The worldwide sanctions on Russia clamped down quickly after the invasion of Ukraine.
“The sanctions are unprecedented, but launching a full-scale invasion of a country in Europe by one of the largest military powers in the world is also unprecedented in our lifetime,” said Verdier, an expert on global banking law and international financial litigation. “So everything about this is unprecedented. I wouldn’t say I’m surprised that the reaction is very strong given that the trigger for it is also a pretty shocking development.”
One example from the past that is useful to compare the situation to is sanctions on Iran, Verdier said. In that case, sanctions were phased in by the United States, the European Union and other countries over several years, “so there was a strategy to tighten the screws.”
“For Russia, we’ve cranked up the volume to a 10 or 11 in a very short span of time, so people are trying to figure out what exactly is going to be the impact of these sanctions and how to deal with them,” he said.
Verdier said the sanctions on the Central Bank of Russia and other major state-owned entities are unparalleled.
“And that has enormous repercussions. There are very few instances of central banks being sanctioned in foreign countries.”
That’s because central banks are essential to so many financial transactions. They manage foreign exchange reserves, which are used to stabilize currency by buying and selling the currency on the markets against other currencies, such as the U.S. dollar.
“If the Central Bank is unable to access its accounts in the United States, if it’s unable to enter into transactions that touch the United States, such as wire transfers or derivative transactions — all kinds of transactions that it enters into on a regular basis — then that’s going to handicap it considerably.”
Verdier said sanctions on the bank have been cited for crashing the Russian currency so rapidly. The ruble, now worth less than a cent to the dollar, has dropped nearly 40% in recent weeks.
There’s anticipation that the Central Bank “is not going to be able to play its normal role in stabilizing the currency, in addition to the impact of all of the other sanctions.”
Even companies not formally subject to these sanctions are halting business in Russia, as widely reported, he noted. Those that haven’t have faced blowback. Shell, Europe’s largest oil company, was criticized for buying a tanker of Russian crude at a significant discount. Shell apologized, noting that it had to make the purchase because it could not find alternative sources of oil for customers. Shell pledged to donate profits from the purchase to humanitarian causes. More recently the company said it was planning to withdraw entirely from involvement in Russia’s hydrocarbon market.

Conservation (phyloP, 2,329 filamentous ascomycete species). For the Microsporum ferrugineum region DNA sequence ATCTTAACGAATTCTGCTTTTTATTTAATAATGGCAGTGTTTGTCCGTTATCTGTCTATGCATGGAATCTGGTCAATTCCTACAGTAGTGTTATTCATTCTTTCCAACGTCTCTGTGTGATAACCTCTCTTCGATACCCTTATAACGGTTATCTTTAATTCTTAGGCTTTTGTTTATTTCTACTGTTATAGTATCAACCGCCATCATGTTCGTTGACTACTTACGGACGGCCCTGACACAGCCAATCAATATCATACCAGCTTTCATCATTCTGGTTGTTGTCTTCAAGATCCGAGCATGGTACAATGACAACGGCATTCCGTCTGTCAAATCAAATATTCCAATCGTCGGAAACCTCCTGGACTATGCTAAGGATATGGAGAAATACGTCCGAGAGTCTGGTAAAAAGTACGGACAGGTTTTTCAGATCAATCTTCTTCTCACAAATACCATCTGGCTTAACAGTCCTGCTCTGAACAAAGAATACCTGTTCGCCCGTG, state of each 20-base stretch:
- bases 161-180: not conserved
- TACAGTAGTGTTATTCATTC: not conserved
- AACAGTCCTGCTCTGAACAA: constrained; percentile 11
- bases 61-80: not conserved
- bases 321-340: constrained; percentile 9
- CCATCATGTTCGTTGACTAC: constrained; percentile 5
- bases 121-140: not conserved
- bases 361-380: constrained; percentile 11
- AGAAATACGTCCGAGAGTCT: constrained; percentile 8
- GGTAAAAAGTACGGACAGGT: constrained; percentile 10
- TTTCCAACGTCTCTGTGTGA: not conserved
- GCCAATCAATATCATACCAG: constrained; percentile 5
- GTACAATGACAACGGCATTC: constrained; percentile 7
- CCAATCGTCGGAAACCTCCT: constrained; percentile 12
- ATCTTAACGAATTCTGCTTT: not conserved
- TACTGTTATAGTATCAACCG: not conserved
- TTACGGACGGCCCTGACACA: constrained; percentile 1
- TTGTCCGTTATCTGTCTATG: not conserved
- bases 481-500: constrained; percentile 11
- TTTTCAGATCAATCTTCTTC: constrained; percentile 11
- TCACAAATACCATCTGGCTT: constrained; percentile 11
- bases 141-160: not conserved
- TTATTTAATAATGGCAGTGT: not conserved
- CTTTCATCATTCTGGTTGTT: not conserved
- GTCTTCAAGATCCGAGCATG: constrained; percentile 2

Though the level of sanctions “certainly is going to hurt Russia’s economy very substantially,” he said, there’s potential for the sanctions, as in the past, “to become leakier and leakier, in the sense that countries find a way around them.”
Iran tried to find ways around sanctions, but had several years to build workarounds.
“And so it was a process that continued, sort of whack-a-mole on the part of the sanctioning states and the Iranian government, trying to find new ways to do what they wanted to do.”
Verdier considered both the possible short-term and long-term impact of the sanctions on the global economy moving forward.
“In this short term, it’s going to continue taking an even bigger hit,” Verdier said. “And then over the long run, it’s hard to predict what will happen because it may be that the hit is so big that it’s going to throw the economy into a major depression.”
But it’s also possible that the collapse of Russia’s limited economy, which has never been that strong, may have less impact worldwide.
“Russia is not embedded in global supply chains in the way that, for example, China is, so how disruptive isolating Russia is really going to be for the rest of the world is a bit of an open question,” he said. “Certainly, there will be a substantial impact on world markets in oil, gas and other commodities, and also on food markets.”
There are also still many unknowns, he added.
“If Russia actually manages to take over the Ukraine military, and then the sanctions become permanent or semi-permanent, then what happens? What’s the next step? That’s going to be the big question.”